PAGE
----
House Speaker Nancy Pelosi, D-Calif., said Friday that she expects public hearings in the House impeachment inquiry into President Donald Trump to begin as early as this month, according to a new report.
The White House, meanwhile, says it is "prepared for an impeachment to happen."
Pelosi said during a roundtable with Bloomberg reporters and editors that she "would assume there would be public hearing in November," but noted that the Democrats' case for impeaching Trump "has to be ironclad."
Pelosi told Bloomberg that there is no deadline to finish the investigation, which centers around Trump's push for Ukraine to launch probes involving his political rivals such as former Vice President Joe Biden.
The Democrat-led House voted nearly along party lines Thursday to codify the ground rules for the next phase of the impeachment inquiry, which will include public hearings and purports to carve out space for Trump to participate in the process.
Pelosi told Bloomberg that "we have not made any decisions on if the president will be impeached." But many Republican lawmakers and administration officials have slammed the impeachment proceedings, accusing Democrats of attempting to remove a president they have always disliked without due process.
White House press secretary Stephanie Grisham said in a Fox News interview Friday morning that "Nancy Pelosi has made it very, very clear that the House Democrats are going to vote" to impeach Trump.
"We are prepared for an impeachment to happen, yes," Grisham said.
She went on to say that the president has "done nothing wrong," insisting that there is "no quid pro quo" to be found in the memorandum of Trump's July 25 call with Ukrainian President Volodymyr Zelensky that catalyzed many Democrats to support the impeachment probe.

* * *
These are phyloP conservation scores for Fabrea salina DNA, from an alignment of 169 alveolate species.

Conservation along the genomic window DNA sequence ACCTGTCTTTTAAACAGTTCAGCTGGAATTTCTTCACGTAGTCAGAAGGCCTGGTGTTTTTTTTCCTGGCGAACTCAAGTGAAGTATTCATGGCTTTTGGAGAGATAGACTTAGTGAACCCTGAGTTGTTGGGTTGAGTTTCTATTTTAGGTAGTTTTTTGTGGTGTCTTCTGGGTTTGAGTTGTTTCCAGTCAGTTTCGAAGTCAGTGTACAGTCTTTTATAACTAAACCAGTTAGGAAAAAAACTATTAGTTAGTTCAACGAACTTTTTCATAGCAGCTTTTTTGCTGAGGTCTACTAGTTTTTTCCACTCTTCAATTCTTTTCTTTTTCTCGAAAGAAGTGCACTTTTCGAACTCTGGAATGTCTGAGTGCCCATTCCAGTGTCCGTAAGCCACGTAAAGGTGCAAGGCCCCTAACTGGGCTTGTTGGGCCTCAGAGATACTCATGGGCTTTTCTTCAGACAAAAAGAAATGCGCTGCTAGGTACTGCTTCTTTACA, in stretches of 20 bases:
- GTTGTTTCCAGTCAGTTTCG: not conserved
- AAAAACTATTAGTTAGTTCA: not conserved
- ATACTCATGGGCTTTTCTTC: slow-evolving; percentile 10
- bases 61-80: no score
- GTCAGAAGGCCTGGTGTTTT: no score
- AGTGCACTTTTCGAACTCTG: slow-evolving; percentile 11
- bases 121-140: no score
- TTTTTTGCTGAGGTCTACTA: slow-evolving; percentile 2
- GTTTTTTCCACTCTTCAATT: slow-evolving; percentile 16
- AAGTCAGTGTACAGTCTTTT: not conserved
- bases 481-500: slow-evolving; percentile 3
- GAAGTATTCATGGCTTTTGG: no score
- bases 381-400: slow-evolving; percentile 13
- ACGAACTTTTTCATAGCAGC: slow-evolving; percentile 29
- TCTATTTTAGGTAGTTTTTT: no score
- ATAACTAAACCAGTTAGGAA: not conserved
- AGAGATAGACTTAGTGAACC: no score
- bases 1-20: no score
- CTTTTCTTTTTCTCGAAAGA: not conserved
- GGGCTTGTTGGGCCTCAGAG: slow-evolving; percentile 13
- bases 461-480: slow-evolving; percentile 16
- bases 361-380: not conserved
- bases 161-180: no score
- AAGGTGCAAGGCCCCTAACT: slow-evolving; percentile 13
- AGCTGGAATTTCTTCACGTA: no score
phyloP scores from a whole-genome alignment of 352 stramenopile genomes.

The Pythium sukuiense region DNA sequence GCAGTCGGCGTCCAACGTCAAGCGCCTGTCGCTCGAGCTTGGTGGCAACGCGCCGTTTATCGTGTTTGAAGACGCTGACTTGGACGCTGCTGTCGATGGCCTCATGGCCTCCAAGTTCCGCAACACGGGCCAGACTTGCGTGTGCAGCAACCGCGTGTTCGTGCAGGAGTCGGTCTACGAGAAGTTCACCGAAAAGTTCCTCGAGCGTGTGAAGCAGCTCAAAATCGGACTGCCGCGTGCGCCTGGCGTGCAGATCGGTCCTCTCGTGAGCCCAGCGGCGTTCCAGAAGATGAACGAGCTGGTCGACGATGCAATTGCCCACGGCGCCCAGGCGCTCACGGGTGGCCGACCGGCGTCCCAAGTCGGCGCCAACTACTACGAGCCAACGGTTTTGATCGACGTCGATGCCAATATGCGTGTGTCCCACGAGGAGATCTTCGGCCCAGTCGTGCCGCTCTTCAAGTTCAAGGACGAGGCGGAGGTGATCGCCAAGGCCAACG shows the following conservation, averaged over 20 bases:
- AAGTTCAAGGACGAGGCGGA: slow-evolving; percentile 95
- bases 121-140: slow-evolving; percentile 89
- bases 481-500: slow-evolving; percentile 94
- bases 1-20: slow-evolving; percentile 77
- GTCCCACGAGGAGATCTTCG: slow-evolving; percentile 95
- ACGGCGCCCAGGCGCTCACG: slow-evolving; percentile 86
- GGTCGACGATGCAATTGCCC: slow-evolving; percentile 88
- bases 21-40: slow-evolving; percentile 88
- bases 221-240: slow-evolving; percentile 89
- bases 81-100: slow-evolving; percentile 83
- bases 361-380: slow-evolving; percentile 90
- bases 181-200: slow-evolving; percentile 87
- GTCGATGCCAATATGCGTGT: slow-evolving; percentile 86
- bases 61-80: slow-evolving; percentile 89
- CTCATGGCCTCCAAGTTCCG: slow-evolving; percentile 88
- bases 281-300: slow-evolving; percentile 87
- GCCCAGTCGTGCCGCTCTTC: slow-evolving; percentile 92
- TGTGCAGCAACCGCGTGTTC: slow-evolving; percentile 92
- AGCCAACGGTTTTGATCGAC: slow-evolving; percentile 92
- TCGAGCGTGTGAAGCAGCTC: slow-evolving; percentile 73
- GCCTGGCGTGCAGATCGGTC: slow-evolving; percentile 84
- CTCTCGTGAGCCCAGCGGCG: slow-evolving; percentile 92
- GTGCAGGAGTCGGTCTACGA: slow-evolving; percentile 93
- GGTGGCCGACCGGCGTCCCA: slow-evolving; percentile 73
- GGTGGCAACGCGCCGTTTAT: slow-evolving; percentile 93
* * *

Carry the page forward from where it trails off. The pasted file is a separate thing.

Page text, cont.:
Some witnesses, however, testified before the House Intelligence, Oversight and Foreign Affairs committees in closed-door hearings that they were concerned about that phone call. A top U.S. diplomat in Ukraine testified that he was told that Trump had delayed a military aid package to Ukraine pending an agreement by that country to launch certain corruption investigations.
Trump, in that call, asks Zelensky to "look into" unsubstantiated allegations against Biden and his son Hunter. After Zelensky mentions that Ukraine plans to buy U.S. Javelin missiles, Trump asks him to "do us a favor though" and investigate whether Ukraine played a role in foreign efforts to interfere in the 2016 U.S. presidential election.
The military aid was eventually given to Ukraine in September.
Grisham also confirmed that Trump was considering a "fireside chat" — a reference to President Franklin D. Roosevelt's radio addresses delivered to the nation throughout his presidency — in which he would read the memorandum of his call with Zelensky. Trump suggested in an interview with the Washington Examiner that he would read the memorandum aloud on live television.
"Sure, it's always a serious consideration," Grisham said on Fox, but "I don't know what the logistics of it would look like just yet."